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Updated COVID-19 mental health and wellbeing surveillance report April 2022

The latest intelligence on population mental health and wellbeing in England during the COVID-19 pandemic

14 April 2022

 

 

The government has updated the COVID-19 mental health and wellbeing surveillance: report. It covers the latest intelligence on population mental health and wellbeing in England during the COVID-19 pandemic. The implications for NHS employers will be reviewing their existing internal policies, resources and practices to ensure staff are adequately supported with their mental health in line with the most recent findings of this report, and local staff needs.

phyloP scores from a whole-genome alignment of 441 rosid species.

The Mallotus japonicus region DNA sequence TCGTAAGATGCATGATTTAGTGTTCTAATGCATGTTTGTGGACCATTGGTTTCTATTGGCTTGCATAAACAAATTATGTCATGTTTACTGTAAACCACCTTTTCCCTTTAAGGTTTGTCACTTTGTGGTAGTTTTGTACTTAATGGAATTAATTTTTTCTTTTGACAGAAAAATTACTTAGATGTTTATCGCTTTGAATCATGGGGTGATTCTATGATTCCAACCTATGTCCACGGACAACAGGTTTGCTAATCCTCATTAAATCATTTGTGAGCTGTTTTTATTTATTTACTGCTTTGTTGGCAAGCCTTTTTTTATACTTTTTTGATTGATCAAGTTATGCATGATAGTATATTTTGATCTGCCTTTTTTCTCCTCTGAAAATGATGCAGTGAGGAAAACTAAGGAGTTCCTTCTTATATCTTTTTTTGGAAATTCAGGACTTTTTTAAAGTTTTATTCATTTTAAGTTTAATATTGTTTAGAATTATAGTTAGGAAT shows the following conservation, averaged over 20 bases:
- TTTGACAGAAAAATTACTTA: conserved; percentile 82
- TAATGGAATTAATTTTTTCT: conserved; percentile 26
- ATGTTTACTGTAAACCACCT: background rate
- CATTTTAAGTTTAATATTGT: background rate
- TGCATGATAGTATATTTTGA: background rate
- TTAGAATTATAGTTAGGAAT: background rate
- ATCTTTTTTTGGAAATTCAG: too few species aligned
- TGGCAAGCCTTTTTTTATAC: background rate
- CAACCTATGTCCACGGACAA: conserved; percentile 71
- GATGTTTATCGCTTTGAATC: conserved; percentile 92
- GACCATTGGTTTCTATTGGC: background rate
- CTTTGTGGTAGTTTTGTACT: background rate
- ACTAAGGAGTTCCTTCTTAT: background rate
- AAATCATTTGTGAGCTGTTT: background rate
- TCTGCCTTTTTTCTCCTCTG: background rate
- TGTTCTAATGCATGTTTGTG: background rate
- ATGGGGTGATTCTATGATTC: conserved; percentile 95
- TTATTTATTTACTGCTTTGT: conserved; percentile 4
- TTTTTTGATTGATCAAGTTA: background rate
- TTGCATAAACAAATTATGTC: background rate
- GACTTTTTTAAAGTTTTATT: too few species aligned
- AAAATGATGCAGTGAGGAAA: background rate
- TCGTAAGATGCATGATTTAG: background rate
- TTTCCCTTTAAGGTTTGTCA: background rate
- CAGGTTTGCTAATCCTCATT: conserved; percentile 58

Key findings:

  • Fluctuations in mental health since the start of the pandemic are attributed to the nature of the changes to periods of national lockdown, high covid-19 cases, followed by easing lockdown and reducing cases.
  • Depression, life satisfaction and happiness data has reached the lowest level seen since the third national lockdown was lifted in March 2021, and key workers have consistently reported higher levels of depressive and anxiety symptoms than non-key workers.
  • The impact of COVID-19 on the population’s mental health varies across different groups and is affected by factors such as age and gender, ethnicity, pre-existing mental health problems, income, and location.
  • 21 per cent of adults had self-harm thoughts at least once between March 2020 and May 2021, and experiencing physical or psychological abuse during the pandemic has been the largest contributor.

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